The Zugspitze is the highest mountain in Germany, sharing its summit with Austria. Want to find out how to hike Zugspitze in a day? Read on for everything you need to know.
8 - 10 HOURS
START AND END
Promises of a 360° panorama from the top with views across Germany, Austria, Italy and Switzerland should put the Zugspitze summit on your must-do list in Germany. It’s usually recommended to hike the mountain over two or three days.
WE WILL SHOW YOU THE BEST WAY TO HIKE ZUGSPITZE IN A DAY IN 2021
There are five main routes up Zugspitze – two beginning in Germany and three in Austria. They vary greatly in difficulty. We opted for the Reintal Route, the longest but most scenic of the five. With the exception of a bit of a scramble towards the end, there are hardly any technical difficulties and this route should be manageable by anyone with a good fitness level. Details of other routes can be found here if you’re looking for more of a challenge.
The Best Route to Hike Zugspitze in a Day
The Reintal Route is popular and the trail is mostly clear with the exception of the technical scramble towards the end (read on to learn more). We didn’t buy a physical map, instead using maps.me as a guide. We’ve recreated the route below.
Keep this map handy – you’re going to need it!
If you want to hike Zugspitze in a day it’s best to stay in the town of Garmisch the night before. Grab your boots and a head torch and leave your hostel in the early hours of the morning. We left Hostel der Athleten at around 5am in the dark, cool morning breeze.
The starting point for the Reintal Route is the distinctive-looking Olympic Ski Jump in Garmisch-Partenkirchen (730m). There, you can follow signs for Partnach Gorge (Partnachklamm). There is a fee of €3 to enter the gorge but it is definitely worth seeing. If you arrive before 6am, as we did, you can usually pass for free as the gate is unmanned.
Partnach Gorge sometimes floods, but there is a signposted detour which follows a path over the gorge. This will add some time to your hike. We reached our first stop, Partnach-alm, just in time for sunrise.
Keep following the path as it rises and falls, following the trail through the thick alpine forest along the banks of the Partnach River. If you start before sunrise, the morning fog casts an incredible ghostly-blue appearance throughout the forest, creating an ethereal contrast between the lush green of the trees and earthy orange of the sun as it rose over the towering peaks in the distance. It’s beautiful.
This section of the trail is well-signposted and both routes eventually meet to follow the Partnach River to the Bockhütte (1052m). The easy mountain path then climbs a little to the Reintalangerhütte (1370m). When open, both mountain huts are a refreshing place to stop for a drink or a snack.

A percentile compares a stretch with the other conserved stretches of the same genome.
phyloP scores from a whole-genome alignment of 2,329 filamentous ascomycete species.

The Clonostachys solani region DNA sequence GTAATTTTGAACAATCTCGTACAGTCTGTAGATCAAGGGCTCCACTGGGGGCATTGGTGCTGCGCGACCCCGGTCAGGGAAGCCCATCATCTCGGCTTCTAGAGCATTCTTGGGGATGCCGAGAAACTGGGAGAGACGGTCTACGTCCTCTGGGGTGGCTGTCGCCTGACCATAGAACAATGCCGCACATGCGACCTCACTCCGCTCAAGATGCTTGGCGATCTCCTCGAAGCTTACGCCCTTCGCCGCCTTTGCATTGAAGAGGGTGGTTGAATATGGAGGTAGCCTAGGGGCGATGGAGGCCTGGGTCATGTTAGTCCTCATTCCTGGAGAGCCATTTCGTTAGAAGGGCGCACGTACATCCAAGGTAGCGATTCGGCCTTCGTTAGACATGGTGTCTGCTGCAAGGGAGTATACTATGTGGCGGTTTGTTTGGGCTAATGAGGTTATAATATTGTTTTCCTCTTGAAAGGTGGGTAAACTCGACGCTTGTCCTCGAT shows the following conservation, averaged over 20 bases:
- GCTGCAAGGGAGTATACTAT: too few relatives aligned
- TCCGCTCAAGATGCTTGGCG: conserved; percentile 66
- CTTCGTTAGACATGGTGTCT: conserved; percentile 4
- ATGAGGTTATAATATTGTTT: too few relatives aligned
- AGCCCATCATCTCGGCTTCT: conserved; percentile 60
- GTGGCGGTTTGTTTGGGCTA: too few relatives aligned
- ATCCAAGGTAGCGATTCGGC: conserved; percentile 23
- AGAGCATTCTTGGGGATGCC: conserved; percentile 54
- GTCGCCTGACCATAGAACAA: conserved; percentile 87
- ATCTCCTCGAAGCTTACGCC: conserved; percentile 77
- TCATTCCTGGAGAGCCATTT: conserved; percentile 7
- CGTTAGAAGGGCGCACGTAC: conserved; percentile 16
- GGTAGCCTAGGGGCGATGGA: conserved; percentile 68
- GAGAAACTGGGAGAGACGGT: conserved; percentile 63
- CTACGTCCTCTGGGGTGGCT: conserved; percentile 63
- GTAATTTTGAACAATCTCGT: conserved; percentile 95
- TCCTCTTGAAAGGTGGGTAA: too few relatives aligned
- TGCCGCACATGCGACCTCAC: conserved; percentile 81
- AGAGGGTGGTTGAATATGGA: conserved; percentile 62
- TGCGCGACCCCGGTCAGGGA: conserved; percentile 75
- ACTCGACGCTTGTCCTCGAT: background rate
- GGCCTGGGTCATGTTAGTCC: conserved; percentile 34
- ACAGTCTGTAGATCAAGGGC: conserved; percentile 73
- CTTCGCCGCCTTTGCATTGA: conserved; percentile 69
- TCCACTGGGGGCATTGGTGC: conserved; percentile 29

Continuing onward, the path becomes very steep, very quickly. However, you will soon be rewarded for your climb with incredible views. Remember to look back along the beautiful Rein valley and snap some photos. Fill up your bottle from some fresh natural springs continue on the steep incline to the Knorrhütte (2051m), a great place to stop for a well-deserved beer or cup of tea.
The section of trail both prior and following Knorrhütte is not very well signposted and can be difficult to find. There are red and white markers and poles marking the winter skiing trails. Other hikers often opt for this popular route and can be used to see the path ahead. Alternatively keep heading towards the summit and largest peak.
From Knorrhütte, follow the trail through several snowdrifts towards the Sonn-Alpin station (2576m), where the trail difficulty vastly increases for the final push up the summit.
The first section involves scrambling up a steep shale slope where every two steps forward will send you one step back. Watch out for people climbing above as they can send rocks tumbling down, which we narrowly avoided. Higher up the slope, a network of cables and small steel pegs provide footholds and handholds to climb up the rocky mountain face.
The views as you reach the ridge are unrivalled. The ridge forms the border between Germany and Austria and you can constantly cross between countries as the path winds upwards.
Although the ascent is beautiful, overtourism and commercialisation of the summit takes away a little of the joy upon reaching it.
Follow the trail to a large building on the summit, which houses a restaurant, shop and cable car station with 360° panoramic views for less adventurous tourists. This is easily reached by train from Garmisch-Partenkirchen and can get quite busy. We were met with shocked faces and several variations of “You HIKED all the way up? Insane…” by sightseers who had taken the easier route.
Having reached the summit, make sure to climb up to the gold cross marking the tallest point in Germany. This requires several steel ladders and cables plus no fear of heights. The views throughout the trek and at the summit were absolutely indescribable and well-worth the long hike.
When we did this hike, we started in Garmisch at 4:30 am, from a hostel near the trailhead. We reached the summit at 15:00 pm, but stopped for frequent water breaks, a breakfast picnic at Bockhütte, tea at Knorrhütte and countless photo opportunities along the way. I highly recommend taking the whole day for this hike if weather/travel plans allow for it and taking the cable-car back down, as we did. If you want to hike both ways, it would be a much nicer experience to book yourself into one of the reasonably-priced mountain huts for a night.
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